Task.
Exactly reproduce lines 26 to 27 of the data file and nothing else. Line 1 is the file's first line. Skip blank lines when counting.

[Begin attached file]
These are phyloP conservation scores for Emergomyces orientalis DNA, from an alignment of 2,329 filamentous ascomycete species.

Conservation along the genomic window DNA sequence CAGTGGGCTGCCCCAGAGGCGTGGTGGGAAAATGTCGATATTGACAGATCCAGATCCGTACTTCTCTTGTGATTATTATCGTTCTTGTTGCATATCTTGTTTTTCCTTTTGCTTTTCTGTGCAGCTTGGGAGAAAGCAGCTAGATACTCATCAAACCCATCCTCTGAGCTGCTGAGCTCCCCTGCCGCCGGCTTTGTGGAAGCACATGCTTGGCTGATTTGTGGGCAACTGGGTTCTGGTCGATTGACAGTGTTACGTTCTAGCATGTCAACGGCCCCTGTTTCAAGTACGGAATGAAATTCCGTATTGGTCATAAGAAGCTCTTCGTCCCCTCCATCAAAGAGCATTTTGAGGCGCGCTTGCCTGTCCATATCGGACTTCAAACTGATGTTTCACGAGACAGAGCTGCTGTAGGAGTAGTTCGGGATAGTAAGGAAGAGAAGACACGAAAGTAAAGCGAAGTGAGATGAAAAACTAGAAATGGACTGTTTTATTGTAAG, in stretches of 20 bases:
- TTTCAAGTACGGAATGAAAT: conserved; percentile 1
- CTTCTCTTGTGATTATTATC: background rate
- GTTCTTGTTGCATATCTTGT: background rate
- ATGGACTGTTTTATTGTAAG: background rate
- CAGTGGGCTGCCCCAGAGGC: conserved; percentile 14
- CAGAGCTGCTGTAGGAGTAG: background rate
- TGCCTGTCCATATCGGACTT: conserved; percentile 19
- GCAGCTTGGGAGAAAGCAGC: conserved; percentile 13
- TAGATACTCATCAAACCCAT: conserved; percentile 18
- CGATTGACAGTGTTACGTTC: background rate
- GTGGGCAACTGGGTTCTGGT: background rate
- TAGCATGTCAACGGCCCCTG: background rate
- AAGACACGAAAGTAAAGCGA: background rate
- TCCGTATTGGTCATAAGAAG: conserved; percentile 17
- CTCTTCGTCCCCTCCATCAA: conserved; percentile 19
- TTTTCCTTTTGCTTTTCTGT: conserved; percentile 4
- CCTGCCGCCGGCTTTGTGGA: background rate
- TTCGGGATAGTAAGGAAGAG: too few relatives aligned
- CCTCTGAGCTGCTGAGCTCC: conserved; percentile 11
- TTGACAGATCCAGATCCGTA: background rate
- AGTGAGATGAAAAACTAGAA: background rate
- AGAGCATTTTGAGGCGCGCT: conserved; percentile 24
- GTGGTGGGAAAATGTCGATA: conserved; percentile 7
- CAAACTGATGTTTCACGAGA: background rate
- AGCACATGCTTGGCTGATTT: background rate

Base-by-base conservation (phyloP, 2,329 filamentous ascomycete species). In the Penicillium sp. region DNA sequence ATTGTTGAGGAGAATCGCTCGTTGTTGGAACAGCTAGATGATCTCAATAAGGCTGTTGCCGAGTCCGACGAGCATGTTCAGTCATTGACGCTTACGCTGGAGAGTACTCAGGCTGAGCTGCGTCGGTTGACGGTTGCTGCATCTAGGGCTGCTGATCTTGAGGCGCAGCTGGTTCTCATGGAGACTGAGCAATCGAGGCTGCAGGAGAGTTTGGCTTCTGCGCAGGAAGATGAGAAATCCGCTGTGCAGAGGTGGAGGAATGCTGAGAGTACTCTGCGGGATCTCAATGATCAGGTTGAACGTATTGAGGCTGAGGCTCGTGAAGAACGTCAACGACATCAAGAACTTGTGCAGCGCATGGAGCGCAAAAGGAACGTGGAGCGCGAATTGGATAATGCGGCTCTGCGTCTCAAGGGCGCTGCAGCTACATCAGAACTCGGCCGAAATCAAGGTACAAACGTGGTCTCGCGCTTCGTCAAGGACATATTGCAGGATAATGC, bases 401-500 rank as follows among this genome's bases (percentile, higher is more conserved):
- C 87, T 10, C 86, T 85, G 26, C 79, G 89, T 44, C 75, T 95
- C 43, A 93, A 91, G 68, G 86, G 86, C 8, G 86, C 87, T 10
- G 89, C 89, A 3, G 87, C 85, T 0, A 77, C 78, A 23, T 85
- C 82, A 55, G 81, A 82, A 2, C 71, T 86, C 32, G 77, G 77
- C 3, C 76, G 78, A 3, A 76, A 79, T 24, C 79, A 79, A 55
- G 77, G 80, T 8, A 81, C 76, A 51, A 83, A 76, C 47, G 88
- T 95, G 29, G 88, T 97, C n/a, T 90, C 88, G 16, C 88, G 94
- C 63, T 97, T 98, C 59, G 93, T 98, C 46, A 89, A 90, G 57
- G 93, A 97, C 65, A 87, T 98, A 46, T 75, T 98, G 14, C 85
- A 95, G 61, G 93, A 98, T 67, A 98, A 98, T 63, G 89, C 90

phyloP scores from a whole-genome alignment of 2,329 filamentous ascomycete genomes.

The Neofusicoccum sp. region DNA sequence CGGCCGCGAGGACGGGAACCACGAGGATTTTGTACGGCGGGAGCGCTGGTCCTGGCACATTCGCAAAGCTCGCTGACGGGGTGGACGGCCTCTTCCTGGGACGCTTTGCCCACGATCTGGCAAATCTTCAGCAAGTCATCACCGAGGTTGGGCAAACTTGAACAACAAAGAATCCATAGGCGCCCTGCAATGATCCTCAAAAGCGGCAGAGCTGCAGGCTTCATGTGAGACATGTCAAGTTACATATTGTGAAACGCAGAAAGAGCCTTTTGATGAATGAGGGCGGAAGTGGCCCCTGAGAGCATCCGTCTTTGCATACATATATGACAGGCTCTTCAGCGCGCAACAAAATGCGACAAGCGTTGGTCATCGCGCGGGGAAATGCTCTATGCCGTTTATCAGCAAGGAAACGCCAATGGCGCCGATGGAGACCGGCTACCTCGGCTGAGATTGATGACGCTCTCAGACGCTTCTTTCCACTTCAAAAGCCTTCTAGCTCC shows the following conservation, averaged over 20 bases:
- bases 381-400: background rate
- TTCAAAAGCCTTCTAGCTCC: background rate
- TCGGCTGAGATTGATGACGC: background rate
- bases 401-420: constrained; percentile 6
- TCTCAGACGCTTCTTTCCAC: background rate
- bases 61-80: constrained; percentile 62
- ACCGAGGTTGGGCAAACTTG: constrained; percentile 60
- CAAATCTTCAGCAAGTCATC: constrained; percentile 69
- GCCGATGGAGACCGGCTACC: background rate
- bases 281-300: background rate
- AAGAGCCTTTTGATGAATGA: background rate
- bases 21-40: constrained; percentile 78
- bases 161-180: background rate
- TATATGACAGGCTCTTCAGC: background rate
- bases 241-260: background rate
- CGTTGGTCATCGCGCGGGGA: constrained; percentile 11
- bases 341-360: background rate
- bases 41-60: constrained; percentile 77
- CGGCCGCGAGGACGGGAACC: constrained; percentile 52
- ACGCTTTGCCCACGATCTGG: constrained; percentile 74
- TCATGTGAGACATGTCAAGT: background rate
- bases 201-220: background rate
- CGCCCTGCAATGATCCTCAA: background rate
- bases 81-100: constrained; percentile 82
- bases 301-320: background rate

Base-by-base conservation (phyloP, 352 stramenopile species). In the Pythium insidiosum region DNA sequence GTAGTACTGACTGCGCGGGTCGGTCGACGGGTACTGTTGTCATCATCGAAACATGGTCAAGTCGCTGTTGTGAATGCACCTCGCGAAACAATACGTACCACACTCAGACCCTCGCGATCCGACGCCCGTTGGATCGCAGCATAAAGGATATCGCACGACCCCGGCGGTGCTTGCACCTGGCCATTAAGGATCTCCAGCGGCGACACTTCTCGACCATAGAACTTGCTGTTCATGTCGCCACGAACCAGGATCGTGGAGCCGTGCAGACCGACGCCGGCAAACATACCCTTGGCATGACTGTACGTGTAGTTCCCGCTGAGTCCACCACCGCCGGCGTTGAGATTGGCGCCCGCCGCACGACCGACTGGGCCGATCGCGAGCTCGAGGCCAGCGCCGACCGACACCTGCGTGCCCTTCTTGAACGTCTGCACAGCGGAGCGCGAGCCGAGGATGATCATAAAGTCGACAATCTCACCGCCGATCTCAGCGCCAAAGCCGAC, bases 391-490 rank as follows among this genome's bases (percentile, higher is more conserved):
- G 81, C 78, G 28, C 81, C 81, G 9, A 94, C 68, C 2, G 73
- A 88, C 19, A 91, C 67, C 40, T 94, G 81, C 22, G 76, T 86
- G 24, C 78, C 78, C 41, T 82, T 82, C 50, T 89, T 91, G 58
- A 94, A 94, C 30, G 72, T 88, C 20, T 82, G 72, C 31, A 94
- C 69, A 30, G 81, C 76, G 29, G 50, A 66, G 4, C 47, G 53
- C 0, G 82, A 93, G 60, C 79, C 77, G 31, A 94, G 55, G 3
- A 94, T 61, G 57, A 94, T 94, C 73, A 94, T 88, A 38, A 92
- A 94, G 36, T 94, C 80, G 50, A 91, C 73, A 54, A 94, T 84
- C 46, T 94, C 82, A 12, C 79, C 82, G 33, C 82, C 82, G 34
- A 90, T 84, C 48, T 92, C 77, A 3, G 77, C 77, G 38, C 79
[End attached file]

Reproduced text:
- CAAACTGATGTTTCACGAGA: background rate
- AGCACATGCTTGGCTGATTT: background rate